Townsville Twist

Sunday, 26 March 2006

Getting our rocks off

After being told at the beginning of our Geology prac that we were NOT to think about sex for the next three hours (I kid you not), we were taught how to tell the difference between silty rock and not-silty rocks: eat them. That's right, "just snap a bit off and have a chew. Don't knock it til you try it". Being the person who had snorted a bowl of soup the previous evening, I was naturally voted the official rock taste tester. I take great pride in these kinds of juvenile achievements so I took this highly flattering and sexy photo of myself:

I said it was definitely siltstone instead of mudstone. Other people thought differently, but they hadn't eaten it. I'd better be bloody right.

There were also a few interesting tidbits in the prac book itself. One was this warning:

"Even though taste is a very good way to distinguish between shale and siltstone, DON'T taste this particular rock. Don't make your friends (or enemies) eat it either. Wash your hands after examining this specimen. Really. Do not suck your fingers or pick your nose. There are metals present in potentially toxic quantities should you suck, lick or eat the specimen. Immediate death is very unlikely, it would more likely be a protracted and painful death, or just slowly damage your health. No, it's not mercury or arsenic, it's lead, so you'd probably have to eat several rocks to get really sick."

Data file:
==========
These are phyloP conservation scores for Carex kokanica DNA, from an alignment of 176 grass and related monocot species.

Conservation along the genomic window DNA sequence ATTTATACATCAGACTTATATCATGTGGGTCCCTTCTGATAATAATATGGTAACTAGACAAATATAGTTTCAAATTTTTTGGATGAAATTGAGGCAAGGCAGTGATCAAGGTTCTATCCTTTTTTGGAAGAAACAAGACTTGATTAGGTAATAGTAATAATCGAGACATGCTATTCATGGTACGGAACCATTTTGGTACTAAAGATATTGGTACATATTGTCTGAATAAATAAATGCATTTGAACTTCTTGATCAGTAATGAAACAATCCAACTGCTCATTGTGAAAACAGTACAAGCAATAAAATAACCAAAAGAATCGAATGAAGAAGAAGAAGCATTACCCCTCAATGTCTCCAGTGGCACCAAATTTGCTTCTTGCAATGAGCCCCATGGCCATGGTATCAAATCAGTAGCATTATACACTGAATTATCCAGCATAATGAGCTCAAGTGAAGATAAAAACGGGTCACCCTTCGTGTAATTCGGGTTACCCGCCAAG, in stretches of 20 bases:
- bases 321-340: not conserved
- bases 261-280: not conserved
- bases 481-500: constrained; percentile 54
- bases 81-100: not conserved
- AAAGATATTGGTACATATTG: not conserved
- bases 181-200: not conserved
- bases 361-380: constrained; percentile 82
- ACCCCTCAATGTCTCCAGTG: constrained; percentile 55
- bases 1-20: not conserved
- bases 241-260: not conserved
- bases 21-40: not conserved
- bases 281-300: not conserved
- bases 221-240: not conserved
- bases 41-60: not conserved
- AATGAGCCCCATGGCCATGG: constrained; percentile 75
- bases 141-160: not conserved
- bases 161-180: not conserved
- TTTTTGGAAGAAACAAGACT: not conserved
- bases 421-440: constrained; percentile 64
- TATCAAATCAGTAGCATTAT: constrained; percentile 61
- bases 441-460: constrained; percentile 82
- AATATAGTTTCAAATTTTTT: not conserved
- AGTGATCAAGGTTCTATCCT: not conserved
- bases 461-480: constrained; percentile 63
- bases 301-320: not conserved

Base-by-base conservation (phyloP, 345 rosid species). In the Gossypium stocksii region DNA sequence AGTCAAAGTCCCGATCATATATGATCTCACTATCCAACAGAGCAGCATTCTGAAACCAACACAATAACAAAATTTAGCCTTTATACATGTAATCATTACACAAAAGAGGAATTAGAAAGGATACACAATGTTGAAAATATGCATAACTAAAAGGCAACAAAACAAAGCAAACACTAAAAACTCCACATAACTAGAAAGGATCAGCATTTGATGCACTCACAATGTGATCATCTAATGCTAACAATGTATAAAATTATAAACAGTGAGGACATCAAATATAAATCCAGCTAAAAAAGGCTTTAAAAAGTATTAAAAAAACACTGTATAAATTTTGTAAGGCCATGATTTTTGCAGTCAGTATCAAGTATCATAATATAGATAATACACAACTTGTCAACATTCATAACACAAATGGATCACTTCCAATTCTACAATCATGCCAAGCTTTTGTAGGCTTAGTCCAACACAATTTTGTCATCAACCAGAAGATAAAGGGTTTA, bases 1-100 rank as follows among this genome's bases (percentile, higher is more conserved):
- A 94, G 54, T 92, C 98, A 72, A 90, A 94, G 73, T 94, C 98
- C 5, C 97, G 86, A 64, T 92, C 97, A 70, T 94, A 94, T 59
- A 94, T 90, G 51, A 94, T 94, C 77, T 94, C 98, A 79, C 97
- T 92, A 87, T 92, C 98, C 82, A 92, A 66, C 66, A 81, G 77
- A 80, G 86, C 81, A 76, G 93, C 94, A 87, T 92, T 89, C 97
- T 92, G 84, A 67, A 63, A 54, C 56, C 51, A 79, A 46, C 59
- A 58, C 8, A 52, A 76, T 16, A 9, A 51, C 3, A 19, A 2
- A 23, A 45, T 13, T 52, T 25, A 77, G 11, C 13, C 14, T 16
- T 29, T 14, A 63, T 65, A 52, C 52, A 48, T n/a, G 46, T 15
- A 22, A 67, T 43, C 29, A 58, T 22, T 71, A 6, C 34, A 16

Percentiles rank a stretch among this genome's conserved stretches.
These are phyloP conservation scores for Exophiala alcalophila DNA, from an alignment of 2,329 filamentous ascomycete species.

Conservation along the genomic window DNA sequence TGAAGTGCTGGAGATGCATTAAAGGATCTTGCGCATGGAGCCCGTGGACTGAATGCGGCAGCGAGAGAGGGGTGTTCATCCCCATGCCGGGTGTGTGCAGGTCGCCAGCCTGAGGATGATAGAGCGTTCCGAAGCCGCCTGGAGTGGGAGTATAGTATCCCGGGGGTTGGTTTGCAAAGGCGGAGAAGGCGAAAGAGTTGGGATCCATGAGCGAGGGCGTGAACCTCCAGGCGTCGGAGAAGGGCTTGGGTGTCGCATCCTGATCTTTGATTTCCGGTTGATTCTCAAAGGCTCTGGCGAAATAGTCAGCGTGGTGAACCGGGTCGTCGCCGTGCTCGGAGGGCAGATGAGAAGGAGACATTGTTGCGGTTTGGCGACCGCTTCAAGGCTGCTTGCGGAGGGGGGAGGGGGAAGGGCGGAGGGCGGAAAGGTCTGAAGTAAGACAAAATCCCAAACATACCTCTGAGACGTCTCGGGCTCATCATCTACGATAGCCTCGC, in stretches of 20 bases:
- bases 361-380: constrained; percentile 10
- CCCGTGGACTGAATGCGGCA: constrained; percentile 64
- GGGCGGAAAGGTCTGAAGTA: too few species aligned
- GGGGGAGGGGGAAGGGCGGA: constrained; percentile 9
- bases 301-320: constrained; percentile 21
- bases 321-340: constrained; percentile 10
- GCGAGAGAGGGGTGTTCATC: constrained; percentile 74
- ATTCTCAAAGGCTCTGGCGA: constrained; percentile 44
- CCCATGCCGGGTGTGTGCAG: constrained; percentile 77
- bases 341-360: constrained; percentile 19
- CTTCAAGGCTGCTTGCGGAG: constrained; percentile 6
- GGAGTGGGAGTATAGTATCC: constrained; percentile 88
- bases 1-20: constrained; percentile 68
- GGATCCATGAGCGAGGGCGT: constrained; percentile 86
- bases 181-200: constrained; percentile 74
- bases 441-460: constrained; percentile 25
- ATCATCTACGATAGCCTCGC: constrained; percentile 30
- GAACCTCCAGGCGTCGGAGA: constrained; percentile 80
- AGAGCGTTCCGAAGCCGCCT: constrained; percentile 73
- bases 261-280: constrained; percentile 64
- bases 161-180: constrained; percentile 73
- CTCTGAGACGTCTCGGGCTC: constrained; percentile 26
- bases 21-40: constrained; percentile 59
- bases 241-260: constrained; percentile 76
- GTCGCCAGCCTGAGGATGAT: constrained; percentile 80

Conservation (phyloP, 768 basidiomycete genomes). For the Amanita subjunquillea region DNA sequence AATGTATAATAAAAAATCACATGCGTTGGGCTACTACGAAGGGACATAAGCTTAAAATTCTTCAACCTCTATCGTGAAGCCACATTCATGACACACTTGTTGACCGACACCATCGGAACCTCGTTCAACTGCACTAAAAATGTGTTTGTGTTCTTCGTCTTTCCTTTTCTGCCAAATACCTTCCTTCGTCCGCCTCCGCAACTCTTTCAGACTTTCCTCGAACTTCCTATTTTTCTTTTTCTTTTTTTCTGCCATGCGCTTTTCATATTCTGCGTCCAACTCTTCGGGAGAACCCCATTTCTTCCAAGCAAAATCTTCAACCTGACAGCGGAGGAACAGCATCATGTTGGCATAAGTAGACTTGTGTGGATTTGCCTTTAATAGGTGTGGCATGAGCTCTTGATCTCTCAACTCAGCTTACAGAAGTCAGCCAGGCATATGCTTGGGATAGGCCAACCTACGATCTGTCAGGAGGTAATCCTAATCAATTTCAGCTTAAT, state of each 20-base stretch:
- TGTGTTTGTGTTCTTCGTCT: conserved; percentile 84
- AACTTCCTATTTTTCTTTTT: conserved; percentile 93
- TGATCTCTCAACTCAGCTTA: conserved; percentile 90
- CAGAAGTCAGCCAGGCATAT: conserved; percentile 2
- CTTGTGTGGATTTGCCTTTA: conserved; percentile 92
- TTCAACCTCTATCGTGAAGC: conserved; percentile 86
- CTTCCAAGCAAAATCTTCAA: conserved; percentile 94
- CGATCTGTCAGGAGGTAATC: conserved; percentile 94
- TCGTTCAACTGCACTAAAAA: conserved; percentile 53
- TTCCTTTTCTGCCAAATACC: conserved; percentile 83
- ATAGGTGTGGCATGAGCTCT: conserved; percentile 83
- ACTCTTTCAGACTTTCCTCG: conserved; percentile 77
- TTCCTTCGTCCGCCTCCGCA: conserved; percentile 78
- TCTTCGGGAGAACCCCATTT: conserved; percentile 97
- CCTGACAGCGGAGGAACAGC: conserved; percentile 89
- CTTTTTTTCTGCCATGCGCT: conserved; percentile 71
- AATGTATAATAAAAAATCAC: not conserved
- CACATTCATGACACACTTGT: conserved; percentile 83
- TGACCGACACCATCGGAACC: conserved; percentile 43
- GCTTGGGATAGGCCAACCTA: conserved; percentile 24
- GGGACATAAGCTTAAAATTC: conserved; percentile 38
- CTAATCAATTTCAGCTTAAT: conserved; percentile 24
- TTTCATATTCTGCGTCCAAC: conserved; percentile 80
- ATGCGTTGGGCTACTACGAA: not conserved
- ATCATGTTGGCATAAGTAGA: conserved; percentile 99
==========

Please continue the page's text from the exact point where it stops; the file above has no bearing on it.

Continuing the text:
Another is this little exercise. As you can probably tell by now, our Geology lecturer is a weeny bit quirky.

"Exercise 6: Briefly examine 3/20, bauxite from Weipa. The round things are called 'pisolites' formed by..."(bla bla bla, scientific boring stuff)..." Say the word pisolite out loud (pronounced 'pizzolite'). Do not say this word to your answer sheet."

There was nothing else involved in that exercise. I worry about these guys that get hard ons from looking at dirt.

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